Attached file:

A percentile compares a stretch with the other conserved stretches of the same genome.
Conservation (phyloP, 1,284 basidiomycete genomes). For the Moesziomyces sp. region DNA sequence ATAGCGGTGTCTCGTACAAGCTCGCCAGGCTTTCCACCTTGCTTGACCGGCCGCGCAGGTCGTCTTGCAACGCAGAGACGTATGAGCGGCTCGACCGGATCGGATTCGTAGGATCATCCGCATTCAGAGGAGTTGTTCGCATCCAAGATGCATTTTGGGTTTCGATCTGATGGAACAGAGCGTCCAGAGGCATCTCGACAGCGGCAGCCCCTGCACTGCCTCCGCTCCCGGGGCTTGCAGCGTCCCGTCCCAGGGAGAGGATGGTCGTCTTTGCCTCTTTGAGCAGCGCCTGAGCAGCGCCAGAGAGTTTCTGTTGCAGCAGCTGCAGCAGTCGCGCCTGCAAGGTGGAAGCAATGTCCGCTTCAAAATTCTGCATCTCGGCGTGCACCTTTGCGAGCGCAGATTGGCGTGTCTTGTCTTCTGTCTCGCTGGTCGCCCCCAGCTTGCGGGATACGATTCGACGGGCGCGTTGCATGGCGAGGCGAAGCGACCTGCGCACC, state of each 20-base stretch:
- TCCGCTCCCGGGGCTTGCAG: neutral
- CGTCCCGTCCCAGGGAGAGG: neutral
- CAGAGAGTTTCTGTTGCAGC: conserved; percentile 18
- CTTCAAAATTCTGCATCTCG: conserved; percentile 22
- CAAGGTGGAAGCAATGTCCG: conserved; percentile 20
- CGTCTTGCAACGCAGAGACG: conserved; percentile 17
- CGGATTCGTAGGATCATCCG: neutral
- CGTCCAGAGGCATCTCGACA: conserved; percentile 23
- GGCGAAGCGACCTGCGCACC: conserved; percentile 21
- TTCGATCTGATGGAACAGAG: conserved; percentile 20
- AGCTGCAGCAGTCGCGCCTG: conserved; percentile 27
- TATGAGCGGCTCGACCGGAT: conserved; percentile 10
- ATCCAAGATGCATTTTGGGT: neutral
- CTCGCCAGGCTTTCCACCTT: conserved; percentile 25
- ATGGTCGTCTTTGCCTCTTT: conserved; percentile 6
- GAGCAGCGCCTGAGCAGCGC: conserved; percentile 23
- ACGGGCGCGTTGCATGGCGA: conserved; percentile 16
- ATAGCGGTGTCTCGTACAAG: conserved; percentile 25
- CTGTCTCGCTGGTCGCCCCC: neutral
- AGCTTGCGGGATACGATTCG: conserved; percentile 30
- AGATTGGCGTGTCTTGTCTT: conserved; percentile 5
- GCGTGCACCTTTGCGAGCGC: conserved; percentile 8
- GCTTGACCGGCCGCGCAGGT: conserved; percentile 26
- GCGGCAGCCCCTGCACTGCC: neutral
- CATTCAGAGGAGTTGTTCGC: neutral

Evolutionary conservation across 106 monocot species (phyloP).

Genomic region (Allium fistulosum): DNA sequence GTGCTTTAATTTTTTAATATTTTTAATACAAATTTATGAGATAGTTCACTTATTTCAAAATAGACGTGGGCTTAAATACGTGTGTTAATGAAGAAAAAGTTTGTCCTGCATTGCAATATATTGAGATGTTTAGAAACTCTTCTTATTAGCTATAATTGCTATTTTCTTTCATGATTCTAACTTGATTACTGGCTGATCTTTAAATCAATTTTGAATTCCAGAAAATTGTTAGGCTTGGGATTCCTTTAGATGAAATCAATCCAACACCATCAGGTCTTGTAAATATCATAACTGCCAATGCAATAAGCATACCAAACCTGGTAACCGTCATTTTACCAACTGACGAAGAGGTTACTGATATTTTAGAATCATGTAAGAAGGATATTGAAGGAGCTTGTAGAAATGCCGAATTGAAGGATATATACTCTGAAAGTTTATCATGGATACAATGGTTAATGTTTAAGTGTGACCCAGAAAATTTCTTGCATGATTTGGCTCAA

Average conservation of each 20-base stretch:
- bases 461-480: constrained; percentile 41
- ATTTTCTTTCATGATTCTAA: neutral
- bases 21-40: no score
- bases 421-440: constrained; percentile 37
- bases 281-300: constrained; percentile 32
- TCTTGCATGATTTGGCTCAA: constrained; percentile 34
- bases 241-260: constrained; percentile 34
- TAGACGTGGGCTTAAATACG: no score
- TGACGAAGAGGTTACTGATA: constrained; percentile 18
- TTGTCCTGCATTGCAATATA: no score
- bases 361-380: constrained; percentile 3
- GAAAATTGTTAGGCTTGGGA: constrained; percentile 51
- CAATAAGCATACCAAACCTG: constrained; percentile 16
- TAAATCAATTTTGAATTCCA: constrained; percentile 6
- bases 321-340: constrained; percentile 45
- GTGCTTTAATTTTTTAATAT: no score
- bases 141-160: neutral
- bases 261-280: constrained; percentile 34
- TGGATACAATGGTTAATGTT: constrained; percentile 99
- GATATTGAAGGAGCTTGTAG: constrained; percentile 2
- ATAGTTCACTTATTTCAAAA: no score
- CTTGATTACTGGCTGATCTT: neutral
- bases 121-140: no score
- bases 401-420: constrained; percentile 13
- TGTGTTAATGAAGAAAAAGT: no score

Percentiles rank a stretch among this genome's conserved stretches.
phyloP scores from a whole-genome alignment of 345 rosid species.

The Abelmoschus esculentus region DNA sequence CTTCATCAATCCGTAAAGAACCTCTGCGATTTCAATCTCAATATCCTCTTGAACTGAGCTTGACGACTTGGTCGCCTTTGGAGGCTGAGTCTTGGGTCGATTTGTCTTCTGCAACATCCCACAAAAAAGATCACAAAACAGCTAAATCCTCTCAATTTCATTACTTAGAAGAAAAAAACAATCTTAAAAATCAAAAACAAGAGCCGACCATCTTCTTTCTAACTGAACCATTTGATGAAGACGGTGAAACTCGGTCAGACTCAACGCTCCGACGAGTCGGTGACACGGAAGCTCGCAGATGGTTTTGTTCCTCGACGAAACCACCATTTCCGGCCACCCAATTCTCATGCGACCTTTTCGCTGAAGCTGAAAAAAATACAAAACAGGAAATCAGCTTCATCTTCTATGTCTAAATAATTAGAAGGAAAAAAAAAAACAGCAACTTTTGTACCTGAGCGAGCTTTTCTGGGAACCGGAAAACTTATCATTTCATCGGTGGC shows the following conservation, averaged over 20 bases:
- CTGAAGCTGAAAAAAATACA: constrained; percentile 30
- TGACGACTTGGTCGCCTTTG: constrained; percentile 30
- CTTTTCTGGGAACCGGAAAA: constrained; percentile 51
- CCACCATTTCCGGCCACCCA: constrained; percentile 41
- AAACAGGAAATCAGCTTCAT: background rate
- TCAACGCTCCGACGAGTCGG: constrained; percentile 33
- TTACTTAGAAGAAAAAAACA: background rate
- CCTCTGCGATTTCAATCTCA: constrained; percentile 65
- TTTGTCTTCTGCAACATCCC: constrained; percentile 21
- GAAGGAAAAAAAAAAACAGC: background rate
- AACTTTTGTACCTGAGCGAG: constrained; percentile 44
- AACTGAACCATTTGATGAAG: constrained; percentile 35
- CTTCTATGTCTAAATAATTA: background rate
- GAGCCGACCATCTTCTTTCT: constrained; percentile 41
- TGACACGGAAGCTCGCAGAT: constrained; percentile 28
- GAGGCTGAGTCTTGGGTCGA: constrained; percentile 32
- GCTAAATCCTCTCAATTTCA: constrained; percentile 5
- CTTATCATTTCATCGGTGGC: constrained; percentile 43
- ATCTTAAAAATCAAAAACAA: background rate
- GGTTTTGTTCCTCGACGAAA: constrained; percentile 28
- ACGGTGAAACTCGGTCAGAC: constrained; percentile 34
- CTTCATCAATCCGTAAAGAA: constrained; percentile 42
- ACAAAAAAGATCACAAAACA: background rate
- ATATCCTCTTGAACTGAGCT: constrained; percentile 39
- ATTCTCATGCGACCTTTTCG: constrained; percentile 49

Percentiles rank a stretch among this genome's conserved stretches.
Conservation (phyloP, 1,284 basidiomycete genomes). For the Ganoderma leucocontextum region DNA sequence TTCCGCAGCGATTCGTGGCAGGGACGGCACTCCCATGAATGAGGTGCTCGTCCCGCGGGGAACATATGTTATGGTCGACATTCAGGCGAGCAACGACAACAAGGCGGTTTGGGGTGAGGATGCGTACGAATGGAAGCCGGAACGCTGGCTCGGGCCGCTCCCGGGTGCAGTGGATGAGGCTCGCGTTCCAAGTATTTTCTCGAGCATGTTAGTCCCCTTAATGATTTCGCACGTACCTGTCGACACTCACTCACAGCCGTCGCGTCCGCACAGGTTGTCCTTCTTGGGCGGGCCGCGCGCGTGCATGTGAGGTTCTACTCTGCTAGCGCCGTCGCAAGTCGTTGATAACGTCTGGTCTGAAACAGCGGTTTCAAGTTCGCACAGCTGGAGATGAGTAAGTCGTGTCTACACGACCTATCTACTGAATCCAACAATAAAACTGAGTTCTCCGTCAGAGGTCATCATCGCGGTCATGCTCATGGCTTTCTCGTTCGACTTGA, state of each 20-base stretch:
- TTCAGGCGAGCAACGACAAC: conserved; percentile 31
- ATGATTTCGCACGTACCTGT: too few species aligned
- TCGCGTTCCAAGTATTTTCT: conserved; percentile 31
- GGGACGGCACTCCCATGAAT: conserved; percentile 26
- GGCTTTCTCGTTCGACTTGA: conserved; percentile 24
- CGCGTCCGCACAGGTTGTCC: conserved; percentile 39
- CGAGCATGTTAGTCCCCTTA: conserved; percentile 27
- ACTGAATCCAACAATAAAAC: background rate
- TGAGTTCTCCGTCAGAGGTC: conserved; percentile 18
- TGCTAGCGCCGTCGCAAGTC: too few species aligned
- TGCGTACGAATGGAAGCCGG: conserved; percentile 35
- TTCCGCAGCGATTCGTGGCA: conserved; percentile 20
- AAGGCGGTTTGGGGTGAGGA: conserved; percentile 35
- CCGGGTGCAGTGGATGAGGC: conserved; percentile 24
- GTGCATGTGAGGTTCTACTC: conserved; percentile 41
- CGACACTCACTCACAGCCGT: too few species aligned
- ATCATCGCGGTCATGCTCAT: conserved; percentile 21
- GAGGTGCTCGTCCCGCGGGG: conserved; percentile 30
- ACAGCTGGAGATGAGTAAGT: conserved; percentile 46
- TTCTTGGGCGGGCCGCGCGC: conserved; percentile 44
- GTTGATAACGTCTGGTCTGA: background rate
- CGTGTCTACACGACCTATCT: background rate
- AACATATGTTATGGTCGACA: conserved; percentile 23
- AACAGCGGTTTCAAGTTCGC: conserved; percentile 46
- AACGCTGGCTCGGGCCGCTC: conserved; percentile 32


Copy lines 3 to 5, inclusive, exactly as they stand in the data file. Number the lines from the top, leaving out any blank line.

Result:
- TCCGCTCCCGGGGCTTGCAG: neutral
- CGTCCCGTCCCAGGGAGAGG: neutral
- CAGAGAGTTTCTGTTGCAGC: conserved; percentile 18